Eighteen is a pivotal age for anyone. As we graduate high school and begin our first steps into the adult world through work and higher education, our life begins to change in a drastic way. Yet for Justin Holland, “drastic” was an understatement.
In 2016, just as preparing to go to college to study engineering, something unexpected happened. He began to notice a spot in his eyesight that within two months would leave him legally blind.
A Lifechanging Diagnosis
After months without answers, Justin discovered he had a rare genetic disease called Leber’s Hereditary Optic Neuropathy, or LHON. This degenerative disease is irreversible, robbing him of his sight and leaving him with only light perception to guide him.
“It happened so fast,” Justin admitted. “It was really weird. Even the doctor didn’t believe it.”
Yet the reality was coming on fast, as his vision faded at a rapid rate. So quickly, in fact, that it was hard for him to grasp what was happening.
“You could say I was being positive, but now, looking back on it, it was me denying what was happening,” Justin explained. “I didn’t know for sure it was going to keep getting worse, but I didn’t want to accept that it was. I even went and got new glasses to see if it would do anything, and, of course, it didn’t.”
Suddenly the future of going to college and becoming an engineer slid to the backburner. Instead, he stayed home with his parents as he fought to adapt to life without sight. He had to relearn everything, from how to navigate inside and out of his home to how to do everyday tasks like pick out clothes, get dressed, and prepare food.
“Dealing with the situation, it was difficult, and the shock of it is what hit me the most,” Justin said. “I tried to stay as busy as possible and that’s what helped me. Staying busy, going to the gym, and having my family.”
That family became his cornerstone, supporting him as he began to reorient himself with the world through assistive technology, a guide dog, a support cane, and the unyielding encouragement of his family and fiancé.
“Being able to hang out at home and get a ride to the gym and get a ride to work, it was really awesome to have my family there,” he explained. “My mom was and still is a really big help in contacting people with services that I needed.”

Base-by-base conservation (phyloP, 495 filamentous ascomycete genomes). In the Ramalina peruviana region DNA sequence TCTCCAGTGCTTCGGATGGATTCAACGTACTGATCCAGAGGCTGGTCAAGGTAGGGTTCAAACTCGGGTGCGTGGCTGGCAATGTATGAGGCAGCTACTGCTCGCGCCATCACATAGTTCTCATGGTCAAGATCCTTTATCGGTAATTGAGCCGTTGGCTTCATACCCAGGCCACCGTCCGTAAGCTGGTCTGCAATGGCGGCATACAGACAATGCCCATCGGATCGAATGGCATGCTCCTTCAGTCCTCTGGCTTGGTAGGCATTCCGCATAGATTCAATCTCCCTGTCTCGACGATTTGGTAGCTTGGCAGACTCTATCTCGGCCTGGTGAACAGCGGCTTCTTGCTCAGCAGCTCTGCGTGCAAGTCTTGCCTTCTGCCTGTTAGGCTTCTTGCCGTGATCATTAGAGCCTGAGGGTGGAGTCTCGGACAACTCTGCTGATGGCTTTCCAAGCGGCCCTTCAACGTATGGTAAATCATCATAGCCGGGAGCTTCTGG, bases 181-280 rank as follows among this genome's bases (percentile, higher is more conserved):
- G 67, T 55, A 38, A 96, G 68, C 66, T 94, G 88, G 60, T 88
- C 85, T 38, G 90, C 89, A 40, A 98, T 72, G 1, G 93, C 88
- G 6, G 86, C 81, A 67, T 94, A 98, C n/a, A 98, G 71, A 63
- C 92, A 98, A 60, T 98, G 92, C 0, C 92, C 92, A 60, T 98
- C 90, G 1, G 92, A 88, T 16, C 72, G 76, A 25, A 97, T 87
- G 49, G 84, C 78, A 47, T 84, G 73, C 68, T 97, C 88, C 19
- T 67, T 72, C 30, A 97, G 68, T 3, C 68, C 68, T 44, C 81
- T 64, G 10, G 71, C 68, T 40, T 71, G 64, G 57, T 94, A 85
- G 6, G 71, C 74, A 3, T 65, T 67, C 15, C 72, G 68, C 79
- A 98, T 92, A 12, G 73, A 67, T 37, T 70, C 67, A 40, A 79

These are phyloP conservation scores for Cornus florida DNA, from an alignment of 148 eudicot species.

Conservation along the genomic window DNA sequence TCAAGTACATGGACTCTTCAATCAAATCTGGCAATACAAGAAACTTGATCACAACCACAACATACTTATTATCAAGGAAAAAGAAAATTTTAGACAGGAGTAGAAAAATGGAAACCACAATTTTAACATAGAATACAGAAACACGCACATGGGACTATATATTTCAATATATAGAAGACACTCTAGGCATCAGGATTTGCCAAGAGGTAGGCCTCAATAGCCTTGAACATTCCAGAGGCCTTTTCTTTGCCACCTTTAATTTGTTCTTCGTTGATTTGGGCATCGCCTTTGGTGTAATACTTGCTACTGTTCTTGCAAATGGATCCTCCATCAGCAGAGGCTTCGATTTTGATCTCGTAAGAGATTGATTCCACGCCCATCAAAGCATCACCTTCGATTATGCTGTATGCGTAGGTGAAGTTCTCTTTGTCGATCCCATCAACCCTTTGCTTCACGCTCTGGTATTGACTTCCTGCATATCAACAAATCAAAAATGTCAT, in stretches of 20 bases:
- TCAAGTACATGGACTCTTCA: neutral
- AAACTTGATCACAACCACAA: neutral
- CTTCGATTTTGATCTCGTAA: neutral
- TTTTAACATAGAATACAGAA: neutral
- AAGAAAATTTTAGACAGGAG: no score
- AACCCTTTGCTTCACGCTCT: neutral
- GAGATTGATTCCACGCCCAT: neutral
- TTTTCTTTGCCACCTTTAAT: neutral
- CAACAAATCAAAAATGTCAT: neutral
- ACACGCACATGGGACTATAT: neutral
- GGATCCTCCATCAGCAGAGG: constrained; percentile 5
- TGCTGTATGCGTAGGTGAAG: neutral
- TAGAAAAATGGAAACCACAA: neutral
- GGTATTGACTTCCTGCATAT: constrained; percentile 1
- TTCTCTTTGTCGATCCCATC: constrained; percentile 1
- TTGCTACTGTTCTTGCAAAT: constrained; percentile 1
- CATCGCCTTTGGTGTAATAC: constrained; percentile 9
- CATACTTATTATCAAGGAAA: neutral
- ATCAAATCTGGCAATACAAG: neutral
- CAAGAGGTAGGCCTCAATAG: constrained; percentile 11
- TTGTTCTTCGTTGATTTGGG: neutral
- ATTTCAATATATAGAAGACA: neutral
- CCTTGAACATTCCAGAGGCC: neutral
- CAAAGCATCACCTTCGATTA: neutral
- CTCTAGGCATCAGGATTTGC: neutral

As difficult as his diagnosis was, Justin didn’t let it be an anchor on his life. Instead, he chose to keep moving forward.
Justin Sets His Sights on Bodybuilding and YouTube
As Justin began finding ways to still be active and embrace life despite his new disability, he wanted a platform where he could share his journey. Familiar with filming, he turned to YouTube. After seeing what others like him were doing online, he found himself considering a different angle on the “blind life documentary” genre.
“When I started going blind, I was still watching YouTube and I found Tommy Edison and a handful of other YouTubers, but none of them are really doing the fitness thing,” Justin said.
Justin’s passion for fitness has been going strong since he was fourteen, and he wasn’t about to let LHON stop him from keeping that outlet. In fact, he even competed in a bodybuilding competition after his disability set in.
“I’m a blind guy with a vision to show people that even though I’m blind, I’m still going to do the things I love,” he said. “I find a way to work around the blindness and go on adventures. A lot of the things I enjoy are active.”
You’ll find many videos on Justin’s YouTube channel demonstrating his zeal for strength training, physical activity, and the great outdoors.
Life Without Sight Can Still Have a Clear Vision
This isn’t to say that Justin hasn’t seen his share of struggles. Since LHON began to impact his life 2 years ago, there have still been many moments where he had to face the reality of this huge life change. At times, it was really difficult as he felt the pain of his loss and the frustration of his limitations.
But at the end of the day, he chooses not to be paralyzed by them. Rather, he perseveres and embraces the things he can do.
“I was always constantly trying to become stronger and become better,” he said. “That, for me, is what it’s all about. The hardest part was the mental battle. It’s a challenge like no other but challenging myself is what I’m all about and fitness really does it for me.”
As for those who may be able to relate to his story, Justin has a word of advice.
“Find something you enjoy doing that keeps you busy,” he said. “There’s all kinds of things that blind people can do. No matter what the disability is, you can still find things to do and live life.”